Helena Bonham Carter tonight confessed she was relieved to be awarded a fellowship by the BFI at the same time as her partner Tim Burton as it eliminated any jealousy between them.
The British actress and her director partner both received the honour at the London Film Festival Awards, in a ceremony at Banqueting House on London's Whitehall attended by stars including Tom Hiddleston and Olivia Colman.
The fellowship is the highest honour given by the BFI.
Bonham Carter said: "It's good because there's no jealousy at home.
"It's very handy and very thoughtful for them to give us both one at the same time."
The couple have worked together on many films over the years including Alice In Wonderland and Sweeney Todd.
During her acceptance speech Bonham Carter thanked her parents who were both in the audience.
She said: "I never thought I was particularly good at this. I've certainly had my bad reviews over the years, but I kept going.
"My dad's motto is KBO which stands for 'Keep buggering on', so I will dad."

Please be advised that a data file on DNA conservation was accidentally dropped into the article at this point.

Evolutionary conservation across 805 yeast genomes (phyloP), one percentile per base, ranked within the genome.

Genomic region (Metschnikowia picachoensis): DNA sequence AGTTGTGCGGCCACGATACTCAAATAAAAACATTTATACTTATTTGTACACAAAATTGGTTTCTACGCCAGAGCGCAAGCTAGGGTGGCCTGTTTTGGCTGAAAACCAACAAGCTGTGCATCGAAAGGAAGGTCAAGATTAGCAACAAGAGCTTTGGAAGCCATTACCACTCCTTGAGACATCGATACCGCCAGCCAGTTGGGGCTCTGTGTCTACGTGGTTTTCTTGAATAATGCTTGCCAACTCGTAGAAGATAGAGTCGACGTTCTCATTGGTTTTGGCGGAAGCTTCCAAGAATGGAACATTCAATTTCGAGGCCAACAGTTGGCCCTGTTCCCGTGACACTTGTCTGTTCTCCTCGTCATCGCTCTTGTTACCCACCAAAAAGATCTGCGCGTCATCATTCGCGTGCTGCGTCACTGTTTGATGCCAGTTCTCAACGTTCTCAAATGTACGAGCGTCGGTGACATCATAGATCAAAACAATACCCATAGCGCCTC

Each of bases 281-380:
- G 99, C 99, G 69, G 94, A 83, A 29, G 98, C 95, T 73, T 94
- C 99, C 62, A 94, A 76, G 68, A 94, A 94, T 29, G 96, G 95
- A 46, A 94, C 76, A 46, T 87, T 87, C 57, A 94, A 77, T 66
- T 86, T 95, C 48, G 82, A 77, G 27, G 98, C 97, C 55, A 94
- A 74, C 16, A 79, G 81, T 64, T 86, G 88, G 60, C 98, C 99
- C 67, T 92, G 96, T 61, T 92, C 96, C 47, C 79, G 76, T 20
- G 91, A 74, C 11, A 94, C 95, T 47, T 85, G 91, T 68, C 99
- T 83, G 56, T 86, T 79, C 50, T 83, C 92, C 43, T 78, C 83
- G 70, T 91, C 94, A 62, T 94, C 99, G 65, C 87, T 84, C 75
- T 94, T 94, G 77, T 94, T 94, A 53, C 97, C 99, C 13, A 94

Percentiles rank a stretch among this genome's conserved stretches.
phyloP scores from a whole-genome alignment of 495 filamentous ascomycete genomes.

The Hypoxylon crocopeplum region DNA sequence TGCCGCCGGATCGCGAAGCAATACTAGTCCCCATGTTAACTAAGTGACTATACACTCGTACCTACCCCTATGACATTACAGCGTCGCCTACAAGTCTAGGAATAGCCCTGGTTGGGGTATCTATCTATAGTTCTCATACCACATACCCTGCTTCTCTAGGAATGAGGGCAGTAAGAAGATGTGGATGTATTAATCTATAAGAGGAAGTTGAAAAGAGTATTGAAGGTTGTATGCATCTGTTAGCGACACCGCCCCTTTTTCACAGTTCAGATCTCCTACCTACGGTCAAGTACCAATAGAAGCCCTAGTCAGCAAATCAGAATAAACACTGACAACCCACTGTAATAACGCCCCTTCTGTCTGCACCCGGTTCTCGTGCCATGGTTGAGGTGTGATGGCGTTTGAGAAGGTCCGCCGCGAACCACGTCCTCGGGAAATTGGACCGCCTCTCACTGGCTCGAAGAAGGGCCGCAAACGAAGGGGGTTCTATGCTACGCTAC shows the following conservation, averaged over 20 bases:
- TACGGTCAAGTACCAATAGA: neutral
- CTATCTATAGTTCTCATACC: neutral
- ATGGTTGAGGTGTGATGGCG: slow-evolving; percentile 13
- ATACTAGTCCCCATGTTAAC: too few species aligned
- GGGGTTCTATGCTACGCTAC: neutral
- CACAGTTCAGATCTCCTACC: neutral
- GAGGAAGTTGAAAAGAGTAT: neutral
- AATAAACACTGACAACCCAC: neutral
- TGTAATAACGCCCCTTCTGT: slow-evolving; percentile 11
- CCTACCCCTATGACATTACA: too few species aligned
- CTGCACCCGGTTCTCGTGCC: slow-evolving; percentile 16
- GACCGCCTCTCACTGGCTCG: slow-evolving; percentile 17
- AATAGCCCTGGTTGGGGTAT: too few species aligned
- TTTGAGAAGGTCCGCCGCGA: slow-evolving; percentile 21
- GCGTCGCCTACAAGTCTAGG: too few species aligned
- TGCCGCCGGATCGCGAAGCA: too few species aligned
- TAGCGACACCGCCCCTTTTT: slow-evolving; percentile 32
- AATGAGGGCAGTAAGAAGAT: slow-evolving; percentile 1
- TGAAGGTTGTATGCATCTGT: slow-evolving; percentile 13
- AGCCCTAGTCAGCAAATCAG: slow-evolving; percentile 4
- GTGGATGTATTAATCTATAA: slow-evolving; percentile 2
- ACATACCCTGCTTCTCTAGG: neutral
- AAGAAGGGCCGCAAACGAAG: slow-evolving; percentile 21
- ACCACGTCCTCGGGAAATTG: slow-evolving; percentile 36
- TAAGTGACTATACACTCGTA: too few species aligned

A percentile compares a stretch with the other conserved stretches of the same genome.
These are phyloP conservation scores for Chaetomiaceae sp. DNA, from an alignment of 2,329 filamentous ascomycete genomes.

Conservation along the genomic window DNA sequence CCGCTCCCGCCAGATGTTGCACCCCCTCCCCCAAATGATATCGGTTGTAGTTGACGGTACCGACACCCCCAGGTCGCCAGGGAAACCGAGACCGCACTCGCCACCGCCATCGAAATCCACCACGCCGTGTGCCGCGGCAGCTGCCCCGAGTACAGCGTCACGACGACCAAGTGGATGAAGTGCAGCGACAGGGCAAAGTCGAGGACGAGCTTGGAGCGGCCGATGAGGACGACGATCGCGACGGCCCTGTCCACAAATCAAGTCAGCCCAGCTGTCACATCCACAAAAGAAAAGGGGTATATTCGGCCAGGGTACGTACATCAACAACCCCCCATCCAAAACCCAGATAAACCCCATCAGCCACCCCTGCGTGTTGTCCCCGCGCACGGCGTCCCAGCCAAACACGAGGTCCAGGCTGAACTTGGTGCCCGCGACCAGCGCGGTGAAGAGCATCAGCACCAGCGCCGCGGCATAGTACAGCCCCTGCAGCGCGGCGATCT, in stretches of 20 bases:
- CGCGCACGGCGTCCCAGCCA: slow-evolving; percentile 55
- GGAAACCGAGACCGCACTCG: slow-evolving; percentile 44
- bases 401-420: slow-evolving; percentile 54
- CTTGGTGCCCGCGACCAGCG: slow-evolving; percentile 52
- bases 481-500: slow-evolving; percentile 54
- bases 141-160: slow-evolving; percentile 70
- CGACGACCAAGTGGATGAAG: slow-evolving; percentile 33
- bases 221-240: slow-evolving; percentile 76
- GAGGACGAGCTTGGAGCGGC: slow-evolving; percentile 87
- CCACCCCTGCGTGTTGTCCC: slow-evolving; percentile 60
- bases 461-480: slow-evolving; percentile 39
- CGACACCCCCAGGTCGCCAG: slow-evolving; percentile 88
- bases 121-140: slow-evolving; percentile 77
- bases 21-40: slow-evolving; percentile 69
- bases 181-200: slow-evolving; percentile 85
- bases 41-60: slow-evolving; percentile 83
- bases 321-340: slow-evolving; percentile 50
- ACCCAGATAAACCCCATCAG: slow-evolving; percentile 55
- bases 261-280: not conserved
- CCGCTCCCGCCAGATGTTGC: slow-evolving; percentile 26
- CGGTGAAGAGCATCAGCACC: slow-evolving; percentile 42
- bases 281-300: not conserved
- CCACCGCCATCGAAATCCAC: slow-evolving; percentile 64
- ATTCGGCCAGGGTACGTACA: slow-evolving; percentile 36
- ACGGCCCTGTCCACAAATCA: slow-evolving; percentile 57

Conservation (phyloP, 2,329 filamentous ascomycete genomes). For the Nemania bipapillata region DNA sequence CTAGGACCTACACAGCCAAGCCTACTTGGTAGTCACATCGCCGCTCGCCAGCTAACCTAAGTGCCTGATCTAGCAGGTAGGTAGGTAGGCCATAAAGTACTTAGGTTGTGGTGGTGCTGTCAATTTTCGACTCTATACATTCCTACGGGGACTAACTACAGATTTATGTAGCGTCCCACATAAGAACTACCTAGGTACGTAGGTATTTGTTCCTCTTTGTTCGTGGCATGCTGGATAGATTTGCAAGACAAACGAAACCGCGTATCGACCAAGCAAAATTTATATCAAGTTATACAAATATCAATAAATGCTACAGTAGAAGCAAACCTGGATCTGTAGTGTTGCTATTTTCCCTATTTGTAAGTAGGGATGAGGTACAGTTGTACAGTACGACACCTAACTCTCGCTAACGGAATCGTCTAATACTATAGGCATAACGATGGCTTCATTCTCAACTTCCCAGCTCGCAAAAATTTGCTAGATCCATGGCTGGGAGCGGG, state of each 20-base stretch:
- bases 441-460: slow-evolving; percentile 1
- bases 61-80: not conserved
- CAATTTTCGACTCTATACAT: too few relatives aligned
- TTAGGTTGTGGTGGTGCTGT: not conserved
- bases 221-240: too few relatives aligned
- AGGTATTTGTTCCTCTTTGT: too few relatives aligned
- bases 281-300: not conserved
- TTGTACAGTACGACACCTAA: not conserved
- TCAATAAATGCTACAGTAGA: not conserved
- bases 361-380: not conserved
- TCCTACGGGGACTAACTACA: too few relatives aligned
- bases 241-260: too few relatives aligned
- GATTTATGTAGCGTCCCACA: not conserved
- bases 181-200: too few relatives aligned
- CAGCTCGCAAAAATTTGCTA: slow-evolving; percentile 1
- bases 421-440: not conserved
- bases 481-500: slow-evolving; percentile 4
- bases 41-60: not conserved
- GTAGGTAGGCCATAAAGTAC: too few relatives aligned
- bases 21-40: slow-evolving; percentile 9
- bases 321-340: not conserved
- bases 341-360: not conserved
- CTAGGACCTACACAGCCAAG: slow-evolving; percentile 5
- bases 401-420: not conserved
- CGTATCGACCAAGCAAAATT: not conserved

She was presented with the accolade by theatre director Sir Trevor Nunn.
Speaking about her decision to become an actress she revealed: "I just love pretending to be honest. I think it's a lot to do with escape and fantasising. It's as pure as that, dressing up."Sir Christopher Lee presented Burton with his fellowship.
The 90-year-old actor has worked with Burton on several of his films including Sleepy Hollow, Charlie and the Chocolate Factory and Alice In Wonderland.
Sir Christopher said: "Burton is one of the greatest directors of any time. One can only imagine what cinema would look like if Tim had not put his indelible thumb print on it.
"I've worked with Tim several times and I think he's a great director and a close friend.
"I hope this won't be taken as too much of a hint to appear in his next film!"
Burton said he was especially proud to receive the award from Sir Christopher because he "was one of the reasons I wanted to be in movies".
The American director, who lives in London with Bonham Carter and their two children, said: "I can't quite believe this because I'm not British.
"I grew up on British films, Hammer films, James Bond, The Wicker Man.
"Coming from Los Angeles where you feel like you're in a film business, one of the things I love here is you're constantly reminded it's an art form, so that makes it a special honour."
The Best Film award went to Jacques Audiard's Rust And Bone starring Oscar-winning actress Marion Cotillard.